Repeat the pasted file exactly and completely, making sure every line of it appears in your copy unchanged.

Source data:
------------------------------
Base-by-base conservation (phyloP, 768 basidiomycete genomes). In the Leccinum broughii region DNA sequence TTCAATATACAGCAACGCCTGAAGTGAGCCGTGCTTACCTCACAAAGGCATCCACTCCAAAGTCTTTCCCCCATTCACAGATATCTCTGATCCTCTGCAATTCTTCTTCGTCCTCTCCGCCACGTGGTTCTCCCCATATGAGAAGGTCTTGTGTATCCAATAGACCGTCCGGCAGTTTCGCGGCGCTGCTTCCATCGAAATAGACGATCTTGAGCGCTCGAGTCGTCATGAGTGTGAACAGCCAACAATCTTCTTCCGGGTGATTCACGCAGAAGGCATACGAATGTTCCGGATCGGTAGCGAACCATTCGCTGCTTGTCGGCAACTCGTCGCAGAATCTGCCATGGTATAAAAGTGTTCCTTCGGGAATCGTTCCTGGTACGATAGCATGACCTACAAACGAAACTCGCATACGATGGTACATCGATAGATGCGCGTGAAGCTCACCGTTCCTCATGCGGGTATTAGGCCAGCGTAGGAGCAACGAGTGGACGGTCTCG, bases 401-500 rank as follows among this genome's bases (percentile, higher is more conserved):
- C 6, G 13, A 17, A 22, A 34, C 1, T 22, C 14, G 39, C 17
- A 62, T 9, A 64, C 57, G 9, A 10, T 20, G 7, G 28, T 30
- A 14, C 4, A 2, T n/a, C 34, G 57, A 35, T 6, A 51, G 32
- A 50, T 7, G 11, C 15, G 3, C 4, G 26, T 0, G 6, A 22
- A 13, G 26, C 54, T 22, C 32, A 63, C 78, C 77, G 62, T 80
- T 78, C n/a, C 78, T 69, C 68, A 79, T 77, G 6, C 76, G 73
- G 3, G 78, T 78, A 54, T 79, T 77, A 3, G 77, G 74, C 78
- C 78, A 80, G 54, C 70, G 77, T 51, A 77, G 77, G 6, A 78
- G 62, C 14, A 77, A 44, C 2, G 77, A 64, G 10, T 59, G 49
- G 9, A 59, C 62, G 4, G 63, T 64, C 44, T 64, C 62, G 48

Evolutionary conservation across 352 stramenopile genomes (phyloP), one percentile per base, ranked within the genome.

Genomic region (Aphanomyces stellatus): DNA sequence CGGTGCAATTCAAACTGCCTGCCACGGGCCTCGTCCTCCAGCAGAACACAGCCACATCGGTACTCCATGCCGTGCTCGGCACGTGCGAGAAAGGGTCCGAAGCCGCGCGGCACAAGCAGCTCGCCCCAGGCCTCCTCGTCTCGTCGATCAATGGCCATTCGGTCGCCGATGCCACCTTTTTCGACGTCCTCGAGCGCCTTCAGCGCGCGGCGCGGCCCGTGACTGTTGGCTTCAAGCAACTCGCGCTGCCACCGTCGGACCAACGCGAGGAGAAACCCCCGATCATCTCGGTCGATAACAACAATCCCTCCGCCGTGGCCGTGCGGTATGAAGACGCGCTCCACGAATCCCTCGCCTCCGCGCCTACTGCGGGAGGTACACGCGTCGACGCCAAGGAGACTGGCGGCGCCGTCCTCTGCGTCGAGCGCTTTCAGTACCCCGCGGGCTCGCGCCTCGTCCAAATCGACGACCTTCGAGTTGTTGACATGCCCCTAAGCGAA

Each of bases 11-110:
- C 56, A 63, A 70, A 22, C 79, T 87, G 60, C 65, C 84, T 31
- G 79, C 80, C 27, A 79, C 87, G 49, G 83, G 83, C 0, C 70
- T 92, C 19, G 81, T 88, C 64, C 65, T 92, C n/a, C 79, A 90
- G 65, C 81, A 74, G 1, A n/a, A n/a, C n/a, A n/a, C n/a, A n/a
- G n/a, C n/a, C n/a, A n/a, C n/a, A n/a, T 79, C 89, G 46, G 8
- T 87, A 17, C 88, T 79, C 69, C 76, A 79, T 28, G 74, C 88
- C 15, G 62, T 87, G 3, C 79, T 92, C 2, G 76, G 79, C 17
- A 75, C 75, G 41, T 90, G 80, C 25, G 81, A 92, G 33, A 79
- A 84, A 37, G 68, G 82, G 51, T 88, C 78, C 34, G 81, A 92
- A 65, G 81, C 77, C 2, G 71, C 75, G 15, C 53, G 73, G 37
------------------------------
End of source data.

Base-by-base conservation (phyloP, 768 basidiomycete genomes). In the Leccinum broughii region DNA sequence TTCAATATACAGCAACGCCTGAAGTGAGCCGTGCTTACCTCACAAAGGCATCCACTCCAAAGTCTTTCCCCCATTCACAGATATCTCTGATCCTCTGCAATTCTTCTTCGTCCTCTCCGCCACGTGGTTCTCCCCATATGAGAAGGTCTTGTGTATCCAATAGACCGTCCGGCAGTTTCGCGGCGCTGCTTCCATCGAAATAGACGATCTTGAGCGCTCGAGTCGTCATGAGTGTGAACAGCCAACAATCTTCTTCCGGGTGATTCACGCAGAAGGCATACGAATGTTCCGGATCGGTAGCGAACCATTCGCTGCTTGTCGGCAACTCGTCGCAGAATCTGCCATGGTATAAAAGTGTTCCTTCGGGAATCGTTCCTGGTACGATAGCATGACCTACAAACGAAACTCGCATACGATGGTACATCGATAGATGCGCGTGAAGCTCACCGTTCCTCATGCGGGTATTAGGCCAGCGTAGGAGCAACGAGTGGACGGTCTCG, bases 401-500 rank as follows among this genome's bases (percentile, higher is more conserved):
- C 6, G 13, A 17, A 22, A 34, C 1, T 22, C 14, G 39, C 17
- A 62, T 9, A 64, C 57, G 9, A 10, T 20, G 7, G 28, T 30
- A 14, C 4, A 2, T n/a, C 34, G 57, A 35, T 6, A 51, G 32
- A 50, T 7, G 11, C 15, G 3, C 4, G 26, T 0, G 6, A 22
- A 13, G 26, C 54, T 22, C 32, A 63, C 78, C 77, G 62, T 80
- T 78, C n/a, C 78, T 69, C 68, A 79, T 77, G 6, C 76, G 73
- G 3, G 78, T 78, A 54, T 79, T 77, A 3, G 77, G 74, C 78
- C 78, A 80, G 54, C 70, G 77, T 51, A 77, G 77, G 6, A 78
- G 62, C 14, A 77, A 44, C 2, G 77, A 64, G 10, T 59, G 49
- G 9, A 59, C 62, G 4, G 63, T 64, C 44, T 64, C 62, G 48

Evolutionary conservation across 352 stramenopile genomes (phyloP), one percentile per base, ranked within the genome.

Genomic region (Aphanomyces stellatus): DNA sequence CGGTGCAATTCAAACTGCCTGCCACGGGCCTCGTCCTCCAGCAGAACACAGCCACATCGGTACTCCATGCCGTGCTCGGCACGTGCGAGAAAGGGTCCGAAGCCGCGCGGCACAAGCAGCTCGCCCCAGGCCTCCTCGTCTCGTCGATCAATGGCCATTCGGTCGCCGATGCCACCTTTTTCGACGTCCTCGAGCGCCTTCAGCGCGCGGCGCGGCCCGTGACTGTTGGCTTCAAGCAACTCGCGCTGCCACCGTCGGACCAACGCGAGGAGAAACCCCCGATCATCTCGGTCGATAACAACAATCCCTCCGCCGTGGCCGTGCGGTATGAAGACGCGCTCCACGAATCCCTCGCCTCCGCGCCTACTGCGGGAGGTACACGCGTCGACGCCAAGGAGACTGGCGGCGCCGTCCTCTGCGTCGAGCGCTTTCAGTACCCCGCGGGCTCGCGCCTCGTCCAAATCGACGACCTTCGAGTTGTTGACATGCCCCTAAGCGAA

Each of bases 11-110:
- C 56, A 63, A 70, A 22, C 79, T 87, G 60, C 65, C 84, T 31
- G 79, C 80, C 27, A 79, C 87, G 49, G 83, G 83, C 0, C 70
- T 92, C 19, G 81, T 88, C 64, C 65, T 92, C n/a, C 79, A 90
- G 65, C 81, A 74, G 1, A n/a, A n/a, C n/a, A n/a, C n/a, A n/a
- G n/a, C n/a, C n/a, A n/a, C n/a, A n/a, T 79, C 89, G 46, G 8
- T 87, A 17, C 88, T 79, C 69, C 76, A 79, T 28, G 74, C 88
- C 15, G 62, T 87, G 3, C 79, T 92, C 2, G 76, G 79, C 17
- A 75, C 75, G 41, T 90, G 80, C 25, G 81, A 92, G 33, A 79
- A 84, A 37, G 68, G 82, G 51, T 88, C 78, C 34, G 81, A 92
- A 65, G 81, C 77, C 2, G 71, C 75, G 15, C 53, G 73, G 37